Coconut leaf sheaths are an example of a naturally woven fiber, which means that they naturally weave themselves into a fabric-like sheet. Here’s a leaf sheath sample that he showed us, and a sample of Kevlar fabric:
Since they’re already in sheet form, not much processing is necessary to turn them into a ballistic plate: you just need to layer them together, glue the stack with epoxy, and put them between a sheet of ceramic and metal alloy. By replacing Kevlar with coconut leaf sheath, the estimated raw material cost is reduced almost by half, or 44.43% if we’re being picky.
Interestingly, after experimenting with combinations of coconut leaf sheaths and Kevlar as well as coconut leaf sheaths improved with graphene (which are costly as well), but it was found that just plain coconut leaf sheaths do the job better.
“Previously we’ve also done Kevlar and coconut… we’ve also done modifications on the coconut using graphene nanoparticles to improve the property… but we found that the non-graphene one is better.” – Dr Mohamad Jawaid, to Cilisos.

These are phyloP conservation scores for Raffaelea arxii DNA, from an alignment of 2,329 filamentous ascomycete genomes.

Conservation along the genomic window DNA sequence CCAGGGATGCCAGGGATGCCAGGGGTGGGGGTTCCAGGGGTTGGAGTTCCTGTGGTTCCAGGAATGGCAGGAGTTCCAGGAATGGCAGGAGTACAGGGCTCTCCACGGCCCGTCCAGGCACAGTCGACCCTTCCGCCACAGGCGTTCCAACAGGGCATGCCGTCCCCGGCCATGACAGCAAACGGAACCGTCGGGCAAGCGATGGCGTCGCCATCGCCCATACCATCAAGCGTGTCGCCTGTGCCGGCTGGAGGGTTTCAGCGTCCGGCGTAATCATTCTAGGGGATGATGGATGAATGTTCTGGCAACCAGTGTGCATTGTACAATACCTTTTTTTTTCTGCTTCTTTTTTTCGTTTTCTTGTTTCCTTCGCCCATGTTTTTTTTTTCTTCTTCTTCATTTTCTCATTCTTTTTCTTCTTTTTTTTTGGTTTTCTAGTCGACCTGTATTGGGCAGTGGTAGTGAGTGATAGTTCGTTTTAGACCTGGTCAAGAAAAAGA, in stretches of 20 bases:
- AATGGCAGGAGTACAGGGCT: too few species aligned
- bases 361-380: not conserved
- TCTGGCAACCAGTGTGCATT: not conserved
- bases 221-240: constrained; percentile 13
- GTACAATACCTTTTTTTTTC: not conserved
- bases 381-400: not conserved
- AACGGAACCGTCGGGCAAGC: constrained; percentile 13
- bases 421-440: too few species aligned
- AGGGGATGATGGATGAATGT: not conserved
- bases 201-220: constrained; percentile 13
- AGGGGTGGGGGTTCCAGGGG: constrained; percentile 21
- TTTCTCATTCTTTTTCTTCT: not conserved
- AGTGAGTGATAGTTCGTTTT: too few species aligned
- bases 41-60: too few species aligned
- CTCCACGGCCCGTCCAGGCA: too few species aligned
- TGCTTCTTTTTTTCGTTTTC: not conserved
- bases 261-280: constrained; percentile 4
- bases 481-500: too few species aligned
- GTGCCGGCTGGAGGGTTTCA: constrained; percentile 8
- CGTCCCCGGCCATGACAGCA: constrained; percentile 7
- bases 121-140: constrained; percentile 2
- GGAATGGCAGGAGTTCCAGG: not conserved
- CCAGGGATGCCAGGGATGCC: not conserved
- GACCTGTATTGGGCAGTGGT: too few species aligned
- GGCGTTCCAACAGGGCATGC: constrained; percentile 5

Sure, you might be thinking. It’s cheap, but will people be willing to wear them into battle? Well, we dunno if they’re willing, but you should know that…
Despite being cheaper, coconut leaf sheath in armor is almost as effective as Kevlar
We should really stop calling it coconut armor, as Dr Jawaid’s team came up with a name for the innovation already: the Techno-Economic Hard Body Armor, or TEHBA. And the one in the picture isn’t really the final version; it’s a prototype of sorts, with improvements to the design planned in the future.
Anyways, as we’ve said earlier, bulletproof vests work by dissipating the force by an approaching bullet, which means that it makes a gunshot feel less like a piercing spear and more like a blunt hammer.